Watch your efficiency
It's only cool to be a couch potato if you're energy efficient, according to the state of California.
The five members of California's Energy Commission voted unanimously on Wednesday to mandate that all new televisions sold in the state - with screens of 58 inches or less - reduce electricity consumption by an average 33 per cent by 2011 and 49 per cent by 2013, compared with current consumption rates.
This will be the first time a US state has ever imposed an energy curb on television sets, and some 25 per cent of the televisions currently on sale would not meet the minimum standards laid out by the CEC's landmark ruling.
CEC commissioner Julia Levin said the move would "spark new innovation, new industries and new jobs in California," and save the state's residents over $8 billion over 10 years in energy costs.
Power-guzzling TVs are said to account for around 10 per cent of the average home energy bill in California and the state has had enough. California has a long, proud history of environmental activism, which has helped it keep the state's electricity use level for almost 30 years, whilst other states see their electricity use soar.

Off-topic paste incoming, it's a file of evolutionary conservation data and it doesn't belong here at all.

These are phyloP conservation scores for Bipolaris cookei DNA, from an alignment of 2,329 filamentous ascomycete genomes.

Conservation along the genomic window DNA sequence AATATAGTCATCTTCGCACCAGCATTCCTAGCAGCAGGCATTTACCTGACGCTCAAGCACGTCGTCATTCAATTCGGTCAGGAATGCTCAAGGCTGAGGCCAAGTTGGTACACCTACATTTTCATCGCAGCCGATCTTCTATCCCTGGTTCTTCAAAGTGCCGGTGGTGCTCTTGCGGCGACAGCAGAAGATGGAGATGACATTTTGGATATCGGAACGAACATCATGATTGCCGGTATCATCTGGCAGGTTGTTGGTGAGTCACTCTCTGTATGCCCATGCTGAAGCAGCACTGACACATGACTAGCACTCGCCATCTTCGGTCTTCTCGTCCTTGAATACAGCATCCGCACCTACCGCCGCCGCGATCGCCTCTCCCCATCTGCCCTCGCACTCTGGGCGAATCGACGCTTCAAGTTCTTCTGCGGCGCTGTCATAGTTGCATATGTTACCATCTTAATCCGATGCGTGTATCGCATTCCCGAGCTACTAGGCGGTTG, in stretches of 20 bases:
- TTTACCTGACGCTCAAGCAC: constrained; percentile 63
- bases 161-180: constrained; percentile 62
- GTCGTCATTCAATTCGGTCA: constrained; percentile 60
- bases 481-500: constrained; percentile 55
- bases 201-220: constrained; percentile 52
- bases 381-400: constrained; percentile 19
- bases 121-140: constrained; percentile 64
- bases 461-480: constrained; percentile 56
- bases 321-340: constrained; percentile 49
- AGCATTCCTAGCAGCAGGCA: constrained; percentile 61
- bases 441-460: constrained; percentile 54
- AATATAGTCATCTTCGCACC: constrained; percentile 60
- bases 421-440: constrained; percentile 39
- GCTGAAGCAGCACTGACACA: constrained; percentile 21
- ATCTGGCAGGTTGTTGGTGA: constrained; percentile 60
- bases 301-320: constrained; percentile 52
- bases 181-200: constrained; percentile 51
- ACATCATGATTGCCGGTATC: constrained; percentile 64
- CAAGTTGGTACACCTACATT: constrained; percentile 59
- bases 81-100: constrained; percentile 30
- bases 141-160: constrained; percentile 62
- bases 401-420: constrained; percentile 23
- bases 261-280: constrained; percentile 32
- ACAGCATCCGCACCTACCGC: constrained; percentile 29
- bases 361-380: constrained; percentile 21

But not everyone is happy with the move. The Consumer Electronics Association said it was "extremely disappointed" by the California Energy Commission's decision, saying the new rules would endanger jobs, innovation and consumer choice.
"Simply put, this is bad policy -- dangerous for the California economy, dangerous for technology innovation and dangerous for consumer freedom," said Jason Oxman, the CEA's senior vice president of industry affairs.
"Instead of allowing customers to choose the products they want, the commission has decided to impose arbitrary standards that will hamper innovation and limit consumer choice. It will result in higher prices for consumers, job losses for Californians, and lost tax revenue for the state."
But most others applauded the move, saying it would negate the need for a new 500-megawatt power plant and make people more conscious of their energy bills.
Following California's lead, Massachusetts said it too would look into implementing television-efficiency legislation, while Washington and Oregon also admitted to be mulling the deal.
You'll have to tune in soon to find out whether those states can make TV efficiency a reality or whether it's just poised to make a whole lot of drama.